1) The manager
Ultimately the responsibility is with Roy Hodgson and his coaching staff. I’ve seen some people questioning why he didn’t take Andy Carroll as a Plan B. Forget about Plan B, what was Plan A?! I still have no idea what the team was trying to do, particularly in the second half. I note that a few people on here attacked me for criticising the team after the Wales game. We may have won that day but what I saw concerned me and that concern was vindicated last night. It was a repeat of the Wales game, where he threw strikers on with no coherent or formulated strategy on how they were going to gel into a functioning attacking unit. The tactics and team selection were muddled from the first friendly against Turkey all the way through (7 games later) to last night’s debacle against Iceland. Roy has now managed us in three major tournaments and in that time presided over our earliest ever exit (after two games in 2014) and our most embarrassing ever tournament defeat. To put the defeat into perspective, Iceland is a country with no professional football teams and a population of just 300,000 – the smallest ever to qualify for a major football tournament – whose climate only allows them to play outdoors for 4-5 months of the year. The Icelandic national team is co-managed by a part time dentist. Roy Hodgson on the other hand, was the highest paid manager at the tournament, on a salary of £3.5 million per year. It’s not even like he had a track record of success to justify that salary. He did a reasonably average job managing Fulham (bar one decent run in the UEFA Cup) and West Brom, and was an abject failure at Liverpool. His best tournament performance turned out to be the first in 2012, a couple of months after being appointed, by which time he hadn’t had been able to shape the team in his style. Any impact he made subsequently was to the detriment of the team, certainly in terms of tournament performances.
2) The players
Yes, the players were truly awful last night. As a group they underperformed at a major tournament again. Hart made another mistake but we also looked toothless up front. Kane’s set pieces were hopeless. No idea why Roy persevered with him on free kicks. It just put extra pressure on Kane and I think his repeated failure at delivering decent set pieces probably affected his confidence and overall performance. In truth, only Rashford came out of the game with any credit and he was only on the pitch for 4 minutes. However, let’s not vilify another generation of players. We thought that this largely new and young group, with little previous tournament experience, might not be tainted by the failures of the past. We hoped. Now they will have to carry the burden of this ignominious defeat for the rest of their lives. And they deserve that. But I’m sure they care. There was a lack of direction and a lack of leaders to steady the ship when things went awry. Blame the manager. He’s rightly gone. But let’s not now look for scapegoats amongst the players and perpetuate this endless cycle of blame, fear and failure. We all want a successful national football team and we will only hinder that ambition by rounding on them and destroying another generation of young English footballers.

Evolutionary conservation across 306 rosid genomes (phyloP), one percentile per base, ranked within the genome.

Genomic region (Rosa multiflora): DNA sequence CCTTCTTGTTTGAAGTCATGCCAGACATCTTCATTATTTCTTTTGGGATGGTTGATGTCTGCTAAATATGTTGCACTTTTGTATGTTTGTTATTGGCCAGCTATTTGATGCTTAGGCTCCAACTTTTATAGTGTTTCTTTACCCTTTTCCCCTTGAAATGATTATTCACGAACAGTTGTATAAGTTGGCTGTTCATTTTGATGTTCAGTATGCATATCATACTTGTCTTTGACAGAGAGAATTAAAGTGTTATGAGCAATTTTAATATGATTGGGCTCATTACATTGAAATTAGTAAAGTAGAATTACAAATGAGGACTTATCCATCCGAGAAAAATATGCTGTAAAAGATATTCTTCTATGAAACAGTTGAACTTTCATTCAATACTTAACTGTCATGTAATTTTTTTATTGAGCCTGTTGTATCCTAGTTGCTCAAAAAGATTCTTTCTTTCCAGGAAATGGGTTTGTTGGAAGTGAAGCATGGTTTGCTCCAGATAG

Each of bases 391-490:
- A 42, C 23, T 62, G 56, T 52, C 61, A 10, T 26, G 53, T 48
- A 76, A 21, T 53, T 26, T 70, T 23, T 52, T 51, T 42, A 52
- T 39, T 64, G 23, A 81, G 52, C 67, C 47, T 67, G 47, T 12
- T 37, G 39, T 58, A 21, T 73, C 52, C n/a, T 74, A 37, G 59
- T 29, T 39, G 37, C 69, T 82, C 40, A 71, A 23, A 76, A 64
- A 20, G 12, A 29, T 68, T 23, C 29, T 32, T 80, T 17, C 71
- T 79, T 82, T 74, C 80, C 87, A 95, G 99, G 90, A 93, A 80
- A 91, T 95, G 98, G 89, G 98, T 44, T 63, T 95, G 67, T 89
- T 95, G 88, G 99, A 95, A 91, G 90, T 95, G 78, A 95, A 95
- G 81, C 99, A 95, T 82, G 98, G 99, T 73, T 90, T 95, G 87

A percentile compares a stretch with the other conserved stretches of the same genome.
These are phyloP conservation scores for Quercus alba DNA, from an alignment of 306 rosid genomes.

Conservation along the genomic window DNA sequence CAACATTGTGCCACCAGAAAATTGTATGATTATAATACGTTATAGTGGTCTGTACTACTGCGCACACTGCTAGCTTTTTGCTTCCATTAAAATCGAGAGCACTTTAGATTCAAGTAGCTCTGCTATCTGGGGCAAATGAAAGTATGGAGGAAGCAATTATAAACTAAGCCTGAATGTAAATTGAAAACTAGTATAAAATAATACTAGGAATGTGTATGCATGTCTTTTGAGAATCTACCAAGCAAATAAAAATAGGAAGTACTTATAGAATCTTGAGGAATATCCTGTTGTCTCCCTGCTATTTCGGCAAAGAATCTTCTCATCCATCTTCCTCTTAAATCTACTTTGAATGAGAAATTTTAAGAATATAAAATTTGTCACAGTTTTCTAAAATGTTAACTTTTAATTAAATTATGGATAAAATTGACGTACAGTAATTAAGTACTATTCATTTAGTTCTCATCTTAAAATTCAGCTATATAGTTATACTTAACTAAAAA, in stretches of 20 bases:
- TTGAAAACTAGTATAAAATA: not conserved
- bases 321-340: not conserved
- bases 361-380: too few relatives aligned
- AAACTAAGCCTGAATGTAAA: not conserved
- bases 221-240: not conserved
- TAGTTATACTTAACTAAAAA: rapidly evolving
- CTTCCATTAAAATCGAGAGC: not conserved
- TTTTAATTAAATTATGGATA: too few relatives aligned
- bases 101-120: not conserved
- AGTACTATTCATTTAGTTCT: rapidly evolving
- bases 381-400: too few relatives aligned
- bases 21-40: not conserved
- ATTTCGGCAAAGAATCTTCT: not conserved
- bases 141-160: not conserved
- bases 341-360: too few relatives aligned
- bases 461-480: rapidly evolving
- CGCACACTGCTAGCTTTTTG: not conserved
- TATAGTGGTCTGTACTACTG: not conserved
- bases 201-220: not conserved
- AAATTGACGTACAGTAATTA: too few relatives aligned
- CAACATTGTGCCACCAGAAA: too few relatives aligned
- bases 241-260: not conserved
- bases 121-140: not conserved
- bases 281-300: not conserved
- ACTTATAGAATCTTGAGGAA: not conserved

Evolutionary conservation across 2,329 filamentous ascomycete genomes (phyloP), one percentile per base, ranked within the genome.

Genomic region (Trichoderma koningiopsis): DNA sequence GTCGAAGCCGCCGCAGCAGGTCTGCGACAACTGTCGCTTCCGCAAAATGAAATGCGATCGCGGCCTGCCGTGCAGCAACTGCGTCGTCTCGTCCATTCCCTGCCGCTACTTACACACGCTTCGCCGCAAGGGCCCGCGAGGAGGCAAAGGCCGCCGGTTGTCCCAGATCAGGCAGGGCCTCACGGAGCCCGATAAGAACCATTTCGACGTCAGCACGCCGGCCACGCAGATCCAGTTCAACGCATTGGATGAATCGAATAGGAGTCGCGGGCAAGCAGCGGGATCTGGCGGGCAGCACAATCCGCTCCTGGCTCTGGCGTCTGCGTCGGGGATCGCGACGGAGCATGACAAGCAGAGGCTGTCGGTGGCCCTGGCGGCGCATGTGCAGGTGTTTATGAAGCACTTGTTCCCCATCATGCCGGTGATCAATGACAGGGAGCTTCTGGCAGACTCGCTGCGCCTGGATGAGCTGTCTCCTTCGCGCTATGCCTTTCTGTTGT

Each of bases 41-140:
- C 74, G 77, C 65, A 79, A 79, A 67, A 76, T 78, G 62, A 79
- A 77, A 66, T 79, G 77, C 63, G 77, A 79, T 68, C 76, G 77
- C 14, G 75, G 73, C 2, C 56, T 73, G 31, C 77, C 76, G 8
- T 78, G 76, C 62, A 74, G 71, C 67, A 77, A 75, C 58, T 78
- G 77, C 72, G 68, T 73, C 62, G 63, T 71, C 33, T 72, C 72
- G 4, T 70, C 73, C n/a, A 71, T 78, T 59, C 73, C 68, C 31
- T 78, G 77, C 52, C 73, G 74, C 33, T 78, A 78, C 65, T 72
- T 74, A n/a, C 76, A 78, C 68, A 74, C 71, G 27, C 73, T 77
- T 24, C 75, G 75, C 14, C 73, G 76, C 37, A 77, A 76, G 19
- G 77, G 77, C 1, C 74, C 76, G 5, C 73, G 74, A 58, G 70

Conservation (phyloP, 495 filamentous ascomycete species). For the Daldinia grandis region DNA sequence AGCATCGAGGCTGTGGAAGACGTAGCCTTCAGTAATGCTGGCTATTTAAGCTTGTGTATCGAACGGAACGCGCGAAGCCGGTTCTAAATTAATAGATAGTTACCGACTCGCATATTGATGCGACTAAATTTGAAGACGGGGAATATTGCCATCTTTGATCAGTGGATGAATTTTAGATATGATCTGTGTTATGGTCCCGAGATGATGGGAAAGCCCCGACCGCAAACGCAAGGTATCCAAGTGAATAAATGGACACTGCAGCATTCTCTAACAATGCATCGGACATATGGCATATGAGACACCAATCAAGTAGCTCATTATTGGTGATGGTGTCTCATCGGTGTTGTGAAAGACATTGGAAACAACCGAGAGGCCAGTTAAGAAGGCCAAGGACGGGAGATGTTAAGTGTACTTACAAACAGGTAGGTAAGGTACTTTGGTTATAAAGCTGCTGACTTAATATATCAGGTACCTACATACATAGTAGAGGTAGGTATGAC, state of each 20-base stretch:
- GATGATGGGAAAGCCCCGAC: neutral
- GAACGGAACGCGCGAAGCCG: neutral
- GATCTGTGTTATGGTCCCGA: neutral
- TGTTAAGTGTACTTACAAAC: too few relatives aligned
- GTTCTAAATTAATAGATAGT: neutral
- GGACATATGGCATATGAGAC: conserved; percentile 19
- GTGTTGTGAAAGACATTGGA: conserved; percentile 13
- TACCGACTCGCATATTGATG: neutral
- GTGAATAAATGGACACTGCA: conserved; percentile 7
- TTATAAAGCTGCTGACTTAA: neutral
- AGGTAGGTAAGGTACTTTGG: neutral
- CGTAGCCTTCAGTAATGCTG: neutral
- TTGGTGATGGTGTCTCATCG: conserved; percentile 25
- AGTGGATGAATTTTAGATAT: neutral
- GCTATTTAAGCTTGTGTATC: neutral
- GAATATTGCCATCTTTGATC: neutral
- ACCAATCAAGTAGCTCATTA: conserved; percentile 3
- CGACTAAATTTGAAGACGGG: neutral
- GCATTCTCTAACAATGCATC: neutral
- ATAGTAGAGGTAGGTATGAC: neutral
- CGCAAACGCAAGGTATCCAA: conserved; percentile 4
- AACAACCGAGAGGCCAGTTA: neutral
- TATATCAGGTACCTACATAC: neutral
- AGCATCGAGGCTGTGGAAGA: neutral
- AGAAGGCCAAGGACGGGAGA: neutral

3) The tactics and team selection
As stated above, I have no idea what the game plan even was. We played almost the entire tournament with two wingers supporting a lone centre forward, yet Hodgson only picked one winger in the entire squad (Sterling, who is evidently very low on confidence). Conversely we had five centre forwards with only one space in the team to fill so he ended up playing the likes of Vardy, Sturridge and Rashford out of position in the wide areas. Why not take some more wingers (e.g. Townsend) when you’re planning to play with two? On top of that we played “inverted wingers” last night – a right footer (Sterling) on the left and a left footer (Sturridge) on the right. It was evident after the first 30 mins that this was not working. Both players kept getting into promising positions but then kept having to cut back onto their stronger foot rather than delivering crosses early into the box. Why did he not try to switch them? Wilshere was unfit and shouldn’t have travelled despite his obvious talent. Dier had been our best player in the group stages and I think withdrawing him yesterday at half time was a mistake. Similarly, Lallana had been our best attacking player in the group stages and for some reason was benched last night. His movement off the ball was ideally suited to this system. It seemed that Roy was intent on just trying every possible combination of players until one hopefully clicked, as if he was trying to crack a padlock code by trial and error. Team selection decisions seemed to give no consideration to the evidence of previous individual and collective performances in prior matches. In addition, the constant tinkering hindered players forming any sort of meaningful understanding with each other on the pitch. Put simply, it was a complete shambles.